When one builds awareness around the connection between trauma and current issues, because trauma impacts a person on a neurological level, it can be difficult to shift and change behavior without treatment and outside help.
“When someone goes through a traumatic experience, the amygdala (essentially our fear center) gets triggered and our body and brain go into fight-flight-freeze mode, sending all sorts of neurochemicals through our body to help prepare and protect us,” Cleary says. “After the experience is over, this subsides and the brain resets to its normal state. However, with chronic trauma or when PTSD develops, the brain never really resets and the stress hormones stay elevated, leading to the brain staying in a constant state of alert.”
When these hormones stay elevated, Clearly explains, the fear center stays activated, it prevents other areas of the brain from functioning the way they are meant to when not in an actual dangerous situation. Hence symptoms that can become chronic and problematic.
“With chronic trauma or when PTSD develops, the brain never really resets and the stress hormones stay elevated, leading to the brain staying in a constant state of alert.”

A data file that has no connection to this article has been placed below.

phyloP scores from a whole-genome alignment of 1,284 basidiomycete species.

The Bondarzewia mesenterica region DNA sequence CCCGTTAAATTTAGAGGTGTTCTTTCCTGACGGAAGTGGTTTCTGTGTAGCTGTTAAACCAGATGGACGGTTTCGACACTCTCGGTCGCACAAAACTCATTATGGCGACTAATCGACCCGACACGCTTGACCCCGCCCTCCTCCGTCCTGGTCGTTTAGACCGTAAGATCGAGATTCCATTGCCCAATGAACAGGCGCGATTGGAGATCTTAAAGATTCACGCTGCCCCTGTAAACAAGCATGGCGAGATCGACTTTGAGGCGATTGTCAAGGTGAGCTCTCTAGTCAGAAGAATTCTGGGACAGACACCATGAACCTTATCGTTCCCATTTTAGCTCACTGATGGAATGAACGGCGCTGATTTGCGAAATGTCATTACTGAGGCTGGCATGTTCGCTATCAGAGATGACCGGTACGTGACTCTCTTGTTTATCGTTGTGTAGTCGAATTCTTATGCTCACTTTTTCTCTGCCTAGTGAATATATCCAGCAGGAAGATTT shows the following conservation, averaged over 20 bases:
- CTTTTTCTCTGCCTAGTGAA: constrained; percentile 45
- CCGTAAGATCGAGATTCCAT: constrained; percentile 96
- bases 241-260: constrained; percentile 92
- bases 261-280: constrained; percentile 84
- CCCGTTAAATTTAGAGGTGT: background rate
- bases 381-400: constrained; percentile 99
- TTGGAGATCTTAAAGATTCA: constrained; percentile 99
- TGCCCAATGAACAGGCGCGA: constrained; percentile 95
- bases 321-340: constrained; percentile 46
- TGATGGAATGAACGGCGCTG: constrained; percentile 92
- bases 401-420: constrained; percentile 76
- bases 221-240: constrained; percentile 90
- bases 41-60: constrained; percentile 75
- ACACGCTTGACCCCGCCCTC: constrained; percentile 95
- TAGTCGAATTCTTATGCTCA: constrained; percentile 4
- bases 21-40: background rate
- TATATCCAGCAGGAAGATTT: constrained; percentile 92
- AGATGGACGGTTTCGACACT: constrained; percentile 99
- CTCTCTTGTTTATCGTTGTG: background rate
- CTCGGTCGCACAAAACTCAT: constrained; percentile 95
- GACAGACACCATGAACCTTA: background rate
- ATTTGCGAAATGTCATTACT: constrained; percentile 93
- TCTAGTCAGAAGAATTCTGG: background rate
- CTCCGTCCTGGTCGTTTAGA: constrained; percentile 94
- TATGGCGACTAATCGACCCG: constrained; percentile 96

Psychoanalyst Dr. Gita Zarnegar, the co-founder of The Center for Authenticity, tells The Temper that, in her experience, the adverse effects of childhood trauma can be treated through long-term psychodynamic and psychoanalytic psychotherapy.
“Therapy can provide adults with a corrective emotional experience when the therapist is able to witness, validate, empathize and provide language for something that was never said or formulated early on,” Dr. Zarnegar says. “Therapy can help patients to rearrange and replace their old and negative self-representations with a new understanding of the self as resilient and anti-fragile.”
When you both understand and digest what happened to you and how it affects you, you learn how to shift your behaviors and lessen the judgments you have around that process.
Dr. Zarnegar says that when the “residual, unformulated deposit of trauma” is formulated and understood in a way that frees the self from being buried by shame, denial, and negation, one begins the path to healing. In other words, when you both understand and digest what happened to you and how it affects you, you learn how to shift your behaviors and lessen the judgments you have around that process, the closer you get to freedom. It’s not an easy process but it’s possible. One way to do that, she says, is to examine and be careful about the people you spend time with.
“When you surround yourself with loving and supportive people who are not afraid of the intensity and legitimacy of your feelings, you are already in a self-healing mode,” Dr. Zarengar says. “[Then] you are not replicating your negative childhood experiences of trauma in your current relationships. Creating healthy relational sanctuaries are the roads to continuous corrective emotional experiences.”
Ultimately, healing is unique to each person — but getting support and assistance is crucial.